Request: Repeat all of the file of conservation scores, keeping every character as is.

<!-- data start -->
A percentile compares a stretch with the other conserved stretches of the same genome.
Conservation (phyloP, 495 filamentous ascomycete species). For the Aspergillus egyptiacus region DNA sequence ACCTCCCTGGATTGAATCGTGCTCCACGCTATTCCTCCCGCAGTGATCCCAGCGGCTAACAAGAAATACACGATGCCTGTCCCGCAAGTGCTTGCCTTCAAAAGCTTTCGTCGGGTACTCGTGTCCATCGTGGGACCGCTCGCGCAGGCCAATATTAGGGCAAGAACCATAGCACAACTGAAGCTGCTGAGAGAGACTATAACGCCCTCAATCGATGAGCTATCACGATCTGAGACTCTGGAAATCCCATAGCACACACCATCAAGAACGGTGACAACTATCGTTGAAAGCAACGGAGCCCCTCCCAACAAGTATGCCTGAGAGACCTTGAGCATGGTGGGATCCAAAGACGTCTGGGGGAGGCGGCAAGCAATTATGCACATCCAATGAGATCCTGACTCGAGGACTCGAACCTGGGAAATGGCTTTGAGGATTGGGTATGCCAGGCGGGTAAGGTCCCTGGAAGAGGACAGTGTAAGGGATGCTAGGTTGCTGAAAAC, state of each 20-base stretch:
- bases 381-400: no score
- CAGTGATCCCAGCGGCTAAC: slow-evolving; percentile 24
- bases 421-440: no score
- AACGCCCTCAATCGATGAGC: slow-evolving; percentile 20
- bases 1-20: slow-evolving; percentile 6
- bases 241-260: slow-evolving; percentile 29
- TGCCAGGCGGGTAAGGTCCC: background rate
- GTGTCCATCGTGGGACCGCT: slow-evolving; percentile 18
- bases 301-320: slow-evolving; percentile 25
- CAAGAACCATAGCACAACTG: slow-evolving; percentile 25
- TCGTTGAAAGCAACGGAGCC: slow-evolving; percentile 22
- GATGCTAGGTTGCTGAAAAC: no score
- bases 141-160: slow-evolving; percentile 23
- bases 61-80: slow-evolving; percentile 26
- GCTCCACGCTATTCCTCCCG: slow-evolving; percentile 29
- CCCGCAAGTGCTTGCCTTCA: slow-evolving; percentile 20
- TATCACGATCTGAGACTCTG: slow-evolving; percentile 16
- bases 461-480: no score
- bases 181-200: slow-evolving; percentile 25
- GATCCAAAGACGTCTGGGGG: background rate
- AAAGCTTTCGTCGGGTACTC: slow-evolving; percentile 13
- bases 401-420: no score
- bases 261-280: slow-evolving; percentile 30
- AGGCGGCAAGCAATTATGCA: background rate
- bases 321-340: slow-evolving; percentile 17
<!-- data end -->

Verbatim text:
A percentile compares a stretch with the other conserved stretches of the same genome.
Conservation (phyloP, 495 filamentous ascomycete species). For the Aspergillus egyptiacus region DNA sequence ACCTCCCTGGATTGAATCGTGCTCCACGCTATTCCTCCCGCAGTGATCCCAGCGGCTAACAAGAAATACACGATGCCTGTCCCGCAAGTGCTTGCCTTCAAAAGCTTTCGTCGGGTACTCGTGTCCATCGTGGGACCGCTCGCGCAGGCCAATATTAGGGCAAGAACCATAGCACAACTGAAGCTGCTGAGAGAGACTATAACGCCCTCAATCGATGAGCTATCACGATCTGAGACTCTGGAAATCCCATAGCACACACCATCAAGAACGGTGACAACTATCGTTGAAAGCAACGGAGCCCCTCCCAACAAGTATGCCTGAGAGACCTTGAGCATGGTGGGATCCAAAGACGTCTGGGGGAGGCGGCAAGCAATTATGCACATCCAATGAGATCCTGACTCGAGGACTCGAACCTGGGAAATGGCTTTGAGGATTGGGTATGCCAGGCGGGTAAGGTCCCTGGAAGAGGACAGTGTAAGGGATGCTAGGTTGCTGAAAAC, state of each 20-base stretch:
- bases 381-400: no score
- CAGTGATCCCAGCGGCTAAC: slow-evolving; percentile 24
- bases 421-440: no score
- AACGCCCTCAATCGATGAGC: slow-evolving; percentile 20
- bases 1-20: slow-evolving; percentile 6
- bases 241-260: slow-evolving; percentile 29
- TGCCAGGCGGGTAAGGTCCC: background rate
- GTGTCCATCGTGGGACCGCT: slow-evolving; percentile 18
- bases 301-320: slow-evolving; percentile 25
- CAAGAACCATAGCACAACTG: slow-evolving; percentile 25
- TCGTTGAAAGCAACGGAGCC: slow-evolving; percentile 22
- GATGCTAGGTTGCTGAAAAC: no score
- bases 141-160: slow-evolving; percentile 23
- bases 61-80: slow-evolving; percentile 26
- GCTCCACGCTATTCCTCCCG: slow-evolving; percentile 29
- CCCGCAAGTGCTTGCCTTCA: slow-evolving; percentile 20
- TATCACGATCTGAGACTCTG: slow-evolving; percentile 16
- bases 461-480: no score
- bases 181-200: slow-evolving; percentile 25
- GATCCAAAGACGTCTGGGGG: background rate
- AAAGCTTTCGTCGGGTACTC: slow-evolving; percentile 13
- bases 401-420: no score
- bases 261-280: slow-evolving; percentile 30
- AGGCGGCAAGCAATTATGCA: background rate
- bases 321-340: slow-evolving; percentile 17